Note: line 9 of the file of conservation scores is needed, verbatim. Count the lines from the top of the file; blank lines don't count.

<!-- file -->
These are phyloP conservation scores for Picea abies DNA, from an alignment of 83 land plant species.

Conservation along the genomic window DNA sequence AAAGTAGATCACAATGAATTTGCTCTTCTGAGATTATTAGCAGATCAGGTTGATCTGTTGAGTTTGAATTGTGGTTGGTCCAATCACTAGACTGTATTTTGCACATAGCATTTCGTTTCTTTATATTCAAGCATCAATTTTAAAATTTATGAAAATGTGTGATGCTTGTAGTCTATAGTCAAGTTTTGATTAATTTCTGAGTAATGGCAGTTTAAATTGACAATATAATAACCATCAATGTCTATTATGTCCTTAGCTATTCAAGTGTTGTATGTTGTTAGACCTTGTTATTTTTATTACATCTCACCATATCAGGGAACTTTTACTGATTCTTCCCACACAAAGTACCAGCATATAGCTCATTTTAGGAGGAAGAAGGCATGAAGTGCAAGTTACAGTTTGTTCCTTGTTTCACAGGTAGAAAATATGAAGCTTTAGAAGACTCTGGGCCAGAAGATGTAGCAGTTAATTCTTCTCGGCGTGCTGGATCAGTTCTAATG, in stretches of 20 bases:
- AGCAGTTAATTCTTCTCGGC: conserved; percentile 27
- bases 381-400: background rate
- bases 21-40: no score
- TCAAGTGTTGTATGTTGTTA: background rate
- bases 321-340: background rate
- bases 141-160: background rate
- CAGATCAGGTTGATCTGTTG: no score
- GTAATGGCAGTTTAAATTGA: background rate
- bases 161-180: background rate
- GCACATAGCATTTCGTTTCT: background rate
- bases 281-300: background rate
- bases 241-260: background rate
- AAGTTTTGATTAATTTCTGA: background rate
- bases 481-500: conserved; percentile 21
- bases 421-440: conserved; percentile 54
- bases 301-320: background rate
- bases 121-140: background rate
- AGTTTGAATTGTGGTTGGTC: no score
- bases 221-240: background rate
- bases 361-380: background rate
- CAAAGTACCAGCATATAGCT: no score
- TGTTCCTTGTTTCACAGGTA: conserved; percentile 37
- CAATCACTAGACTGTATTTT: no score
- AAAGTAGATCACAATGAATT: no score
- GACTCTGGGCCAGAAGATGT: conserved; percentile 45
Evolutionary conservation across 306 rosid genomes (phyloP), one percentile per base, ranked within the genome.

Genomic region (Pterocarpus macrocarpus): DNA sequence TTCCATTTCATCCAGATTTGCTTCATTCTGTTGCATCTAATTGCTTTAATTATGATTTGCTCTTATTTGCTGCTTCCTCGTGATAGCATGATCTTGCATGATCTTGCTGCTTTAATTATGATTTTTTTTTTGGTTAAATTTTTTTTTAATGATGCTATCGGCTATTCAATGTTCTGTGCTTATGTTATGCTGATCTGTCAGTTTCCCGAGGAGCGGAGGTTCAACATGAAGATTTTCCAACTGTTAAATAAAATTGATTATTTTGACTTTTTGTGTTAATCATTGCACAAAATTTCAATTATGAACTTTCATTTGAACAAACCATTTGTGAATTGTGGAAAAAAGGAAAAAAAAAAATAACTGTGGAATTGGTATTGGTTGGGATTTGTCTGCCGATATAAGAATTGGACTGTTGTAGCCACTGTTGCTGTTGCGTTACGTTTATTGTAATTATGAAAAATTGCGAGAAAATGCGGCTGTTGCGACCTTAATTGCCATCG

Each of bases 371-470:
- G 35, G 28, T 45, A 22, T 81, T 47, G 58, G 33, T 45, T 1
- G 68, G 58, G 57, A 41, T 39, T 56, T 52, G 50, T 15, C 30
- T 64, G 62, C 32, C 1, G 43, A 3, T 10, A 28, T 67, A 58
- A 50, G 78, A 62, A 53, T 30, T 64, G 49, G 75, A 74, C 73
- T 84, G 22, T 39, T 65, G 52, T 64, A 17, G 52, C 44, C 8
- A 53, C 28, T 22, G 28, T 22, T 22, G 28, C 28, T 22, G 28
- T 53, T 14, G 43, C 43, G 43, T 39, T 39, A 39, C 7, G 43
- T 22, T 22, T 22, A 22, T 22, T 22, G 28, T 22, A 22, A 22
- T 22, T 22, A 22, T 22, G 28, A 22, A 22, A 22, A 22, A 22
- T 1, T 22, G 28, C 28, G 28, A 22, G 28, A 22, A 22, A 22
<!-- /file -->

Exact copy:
- CAGATCAGGTTGATCTGTTG: no score